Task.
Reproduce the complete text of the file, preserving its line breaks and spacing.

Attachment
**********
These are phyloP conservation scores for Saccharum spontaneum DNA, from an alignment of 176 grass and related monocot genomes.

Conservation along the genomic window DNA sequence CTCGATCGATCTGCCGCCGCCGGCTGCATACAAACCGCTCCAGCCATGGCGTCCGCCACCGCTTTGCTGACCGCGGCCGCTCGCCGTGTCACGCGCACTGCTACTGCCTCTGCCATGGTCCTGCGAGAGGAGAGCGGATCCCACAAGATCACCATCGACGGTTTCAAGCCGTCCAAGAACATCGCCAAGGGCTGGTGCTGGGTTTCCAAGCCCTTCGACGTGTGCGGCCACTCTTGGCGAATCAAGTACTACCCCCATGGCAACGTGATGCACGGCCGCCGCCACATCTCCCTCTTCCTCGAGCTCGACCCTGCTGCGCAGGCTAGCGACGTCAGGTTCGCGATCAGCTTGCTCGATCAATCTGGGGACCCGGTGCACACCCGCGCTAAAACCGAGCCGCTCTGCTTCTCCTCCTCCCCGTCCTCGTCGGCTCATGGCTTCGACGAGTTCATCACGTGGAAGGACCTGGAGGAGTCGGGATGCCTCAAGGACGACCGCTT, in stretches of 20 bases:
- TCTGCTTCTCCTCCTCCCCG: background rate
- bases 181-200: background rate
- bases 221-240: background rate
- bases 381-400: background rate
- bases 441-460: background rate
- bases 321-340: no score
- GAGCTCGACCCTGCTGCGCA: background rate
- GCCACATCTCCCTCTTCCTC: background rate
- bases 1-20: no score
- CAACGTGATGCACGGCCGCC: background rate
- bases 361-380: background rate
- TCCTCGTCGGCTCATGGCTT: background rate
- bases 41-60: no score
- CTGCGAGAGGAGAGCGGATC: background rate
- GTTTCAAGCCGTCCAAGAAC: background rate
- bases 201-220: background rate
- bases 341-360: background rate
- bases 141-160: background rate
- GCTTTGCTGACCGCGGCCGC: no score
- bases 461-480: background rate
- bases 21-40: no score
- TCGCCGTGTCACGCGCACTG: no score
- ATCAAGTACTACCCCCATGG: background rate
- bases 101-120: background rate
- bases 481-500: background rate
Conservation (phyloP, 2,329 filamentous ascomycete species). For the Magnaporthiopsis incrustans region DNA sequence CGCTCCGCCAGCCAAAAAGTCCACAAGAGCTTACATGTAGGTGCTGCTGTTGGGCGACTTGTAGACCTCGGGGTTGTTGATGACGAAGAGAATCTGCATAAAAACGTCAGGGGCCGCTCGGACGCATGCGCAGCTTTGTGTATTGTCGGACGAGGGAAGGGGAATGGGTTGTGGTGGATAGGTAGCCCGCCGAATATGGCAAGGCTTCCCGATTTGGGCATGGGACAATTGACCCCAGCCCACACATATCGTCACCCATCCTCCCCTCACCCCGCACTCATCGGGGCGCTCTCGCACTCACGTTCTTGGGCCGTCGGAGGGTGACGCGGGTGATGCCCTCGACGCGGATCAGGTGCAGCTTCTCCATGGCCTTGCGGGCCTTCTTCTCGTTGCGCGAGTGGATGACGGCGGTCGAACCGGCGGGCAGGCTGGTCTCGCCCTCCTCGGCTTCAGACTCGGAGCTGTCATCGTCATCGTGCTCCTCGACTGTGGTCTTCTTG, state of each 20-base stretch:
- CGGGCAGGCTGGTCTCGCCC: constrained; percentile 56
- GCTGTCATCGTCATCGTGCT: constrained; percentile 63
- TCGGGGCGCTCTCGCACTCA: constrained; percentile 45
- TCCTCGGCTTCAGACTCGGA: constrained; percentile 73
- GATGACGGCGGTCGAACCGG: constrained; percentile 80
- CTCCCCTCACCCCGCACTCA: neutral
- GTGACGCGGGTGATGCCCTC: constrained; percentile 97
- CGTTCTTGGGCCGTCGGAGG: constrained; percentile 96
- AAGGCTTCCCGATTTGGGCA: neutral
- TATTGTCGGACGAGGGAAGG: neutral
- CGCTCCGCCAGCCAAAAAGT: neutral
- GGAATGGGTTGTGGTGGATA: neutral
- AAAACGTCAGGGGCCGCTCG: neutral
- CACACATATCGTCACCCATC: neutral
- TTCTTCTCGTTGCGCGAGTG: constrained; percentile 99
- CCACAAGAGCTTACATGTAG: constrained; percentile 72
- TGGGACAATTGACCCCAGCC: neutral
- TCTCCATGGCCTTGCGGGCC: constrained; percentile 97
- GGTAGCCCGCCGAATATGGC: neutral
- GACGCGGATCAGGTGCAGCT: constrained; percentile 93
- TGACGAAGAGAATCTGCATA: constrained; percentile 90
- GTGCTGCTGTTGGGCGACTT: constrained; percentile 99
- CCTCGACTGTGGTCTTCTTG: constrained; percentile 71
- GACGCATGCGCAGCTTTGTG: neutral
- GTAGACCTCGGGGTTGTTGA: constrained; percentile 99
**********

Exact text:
These are phyloP conservation scores for Saccharum spontaneum DNA, from an alignment of 176 grass and related monocot genomes.

Conservation along the genomic window DNA sequence CTCGATCGATCTGCCGCCGCCGGCTGCATACAAACCGCTCCAGCCATGGCGTCCGCCACCGCTTTGCTGACCGCGGCCGCTCGCCGTGTCACGCGCACTGCTACTGCCTCTGCCATGGTCCTGCGAGAGGAGAGCGGATCCCACAAGATCACCATCGACGGTTTCAAGCCGTCCAAGAACATCGCCAAGGGCTGGTGCTGGGTTTCCAAGCCCTTCGACGTGTGCGGCCACTCTTGGCGAATCAAGTACTACCCCCATGGCAACGTGATGCACGGCCGCCGCCACATCTCCCTCTTCCTCGAGCTCGACCCTGCTGCGCAGGCTAGCGACGTCAGGTTCGCGATCAGCTTGCTCGATCAATCTGGGGACCCGGTGCACACCCGCGCTAAAACCGAGCCGCTCTGCTTCTCCTCCTCCCCGTCCTCGTCGGCTCATGGCTTCGACGAGTTCATCACGTGGAAGGACCTGGAGGAGTCGGGATGCCTCAAGGACGACCGCTT, in stretches of 20 bases:
- TCTGCTTCTCCTCCTCCCCG: background rate
- bases 181-200: background rate
- bases 221-240: background rate
- bases 381-400: background rate
- bases 441-460: background rate
- bases 321-340: no score
- GAGCTCGACCCTGCTGCGCA: background rate
- GCCACATCTCCCTCTTCCTC: background rate
- bases 1-20: no score
- CAACGTGATGCACGGCCGCC: background rate
- bases 361-380: background rate
- TCCTCGTCGGCTCATGGCTT: background rate
- bases 41-60: no score
- CTGCGAGAGGAGAGCGGATC: background rate
- GTTTCAAGCCGTCCAAGAAC: background rate
- bases 201-220: background rate
- bases 341-360: background rate
- bases 141-160: background rate
- GCTTTGCTGACCGCGGCCGC: no score
- bases 461-480: background rate
- bases 21-40: no score
- TCGCCGTGTCACGCGCACTG: no score
- ATCAAGTACTACCCCCATGG: background rate
- bases 101-120: background rate
- bases 481-500: background rate
Conservation (phyloP, 2,329 filamentous ascomycete species). For the Magnaporthiopsis incrustans region DNA sequence CGCTCCGCCAGCCAAAAAGTCCACAAGAGCTTACATGTAGGTGCTGCTGTTGGGCGACTTGTAGACCTCGGGGTTGTTGATGACGAAGAGAATCTGCATAAAAACGTCAGGGGCCGCTCGGACGCATGCGCAGCTTTGTGTATTGTCGGACGAGGGAAGGGGAATGGGTTGTGGTGGATAGGTAGCCCGCCGAATATGGCAAGGCTTCCCGATTTGGGCATGGGACAATTGACCCCAGCCCACACATATCGTCACCCATCCTCCCCTCACCCCGCACTCATCGGGGCGCTCTCGCACTCACGTTCTTGGGCCGTCGGAGGGTGACGCGGGTGATGCCCTCGACGCGGATCAGGTGCAGCTTCTCCATGGCCTTGCGGGCCTTCTTCTCGTTGCGCGAGTGGATGACGGCGGTCGAACCGGCGGGCAGGCTGGTCTCGCCCTCCTCGGCTTCAGACTCGGAGCTGTCATCGTCATCGTGCTCCTCGACTGTGGTCTTCTTG, state of each 20-base stretch:
- CGGGCAGGCTGGTCTCGCCC: constrained; percentile 56
- GCTGTCATCGTCATCGTGCT: constrained; percentile 63
- TCGGGGCGCTCTCGCACTCA: constrained; percentile 45
- TCCTCGGCTTCAGACTCGGA: constrained; percentile 73
- GATGACGGCGGTCGAACCGG: constrained; percentile 80
- CTCCCCTCACCCCGCACTCA: neutral
- GTGACGCGGGTGATGCCCTC: constrained; percentile 97
- CGTTCTTGGGCCGTCGGAGG: constrained; percentile 96
- AAGGCTTCCCGATTTGGGCA: neutral
- TATTGTCGGACGAGGGAAGG: neutral
- CGCTCCGCCAGCCAAAAAGT: neutral
- GGAATGGGTTGTGGTGGATA: neutral
- AAAACGTCAGGGGCCGCTCG: neutral
- CACACATATCGTCACCCATC: neutral
- TTCTTCTCGTTGCGCGAGTG: constrained; percentile 99
- CCACAAGAGCTTACATGTAG: constrained; percentile 72
- TGGGACAATTGACCCCAGCC: neutral
- TCTCCATGGCCTTGCGGGCC: constrained; percentile 97
- GGTAGCCCGCCGAATATGGC: neutral
- GACGCGGATCAGGTGCAGCT: constrained; percentile 93
- TGACGAAGAGAATCTGCATA: constrained; percentile 90
- GTGCTGCTGTTGGGCGACTT: constrained; percentile 99
- CCTCGACTGTGGTCTTCTTG: constrained; percentile 71
- GACGCATGCGCAGCTTTGTG: neutral
- GTAGACCTCGGGGTTGTTGA: constrained; percentile 99